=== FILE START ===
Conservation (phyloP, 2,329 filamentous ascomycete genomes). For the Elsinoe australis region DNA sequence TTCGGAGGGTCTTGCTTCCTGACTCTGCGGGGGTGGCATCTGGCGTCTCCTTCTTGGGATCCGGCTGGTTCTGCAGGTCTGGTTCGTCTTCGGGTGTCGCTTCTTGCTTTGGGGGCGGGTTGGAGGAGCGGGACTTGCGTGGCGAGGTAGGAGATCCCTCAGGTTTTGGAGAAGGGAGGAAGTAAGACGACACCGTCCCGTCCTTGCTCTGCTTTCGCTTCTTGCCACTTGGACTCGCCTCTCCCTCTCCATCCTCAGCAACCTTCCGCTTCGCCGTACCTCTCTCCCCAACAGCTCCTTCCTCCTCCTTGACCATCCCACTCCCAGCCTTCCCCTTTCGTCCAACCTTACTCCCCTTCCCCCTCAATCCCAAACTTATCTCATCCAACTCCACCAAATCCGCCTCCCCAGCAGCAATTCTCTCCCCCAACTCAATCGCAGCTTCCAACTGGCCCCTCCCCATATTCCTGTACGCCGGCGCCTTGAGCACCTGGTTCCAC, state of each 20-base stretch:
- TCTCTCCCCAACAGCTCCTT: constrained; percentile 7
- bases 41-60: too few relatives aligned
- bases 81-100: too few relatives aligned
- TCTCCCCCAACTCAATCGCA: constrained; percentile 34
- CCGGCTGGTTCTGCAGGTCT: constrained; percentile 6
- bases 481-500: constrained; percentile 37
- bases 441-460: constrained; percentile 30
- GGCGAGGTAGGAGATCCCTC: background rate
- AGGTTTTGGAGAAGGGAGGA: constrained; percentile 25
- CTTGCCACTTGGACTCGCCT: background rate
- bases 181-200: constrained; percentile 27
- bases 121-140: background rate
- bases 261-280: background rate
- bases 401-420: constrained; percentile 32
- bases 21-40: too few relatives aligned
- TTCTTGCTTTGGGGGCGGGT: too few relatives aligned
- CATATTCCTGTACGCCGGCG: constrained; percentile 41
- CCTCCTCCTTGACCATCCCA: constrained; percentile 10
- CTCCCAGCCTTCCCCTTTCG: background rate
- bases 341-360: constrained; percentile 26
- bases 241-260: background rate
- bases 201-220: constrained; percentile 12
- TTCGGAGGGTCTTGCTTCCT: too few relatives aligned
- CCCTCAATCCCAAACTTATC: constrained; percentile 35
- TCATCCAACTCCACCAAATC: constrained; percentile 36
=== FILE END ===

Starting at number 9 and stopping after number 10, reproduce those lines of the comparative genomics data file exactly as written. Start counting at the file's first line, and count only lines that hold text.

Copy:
- GGCGAGGTAGGAGATCCCTC: background rate
- AGGTTTTGGAGAAGGGAGGA: constrained; percentile 25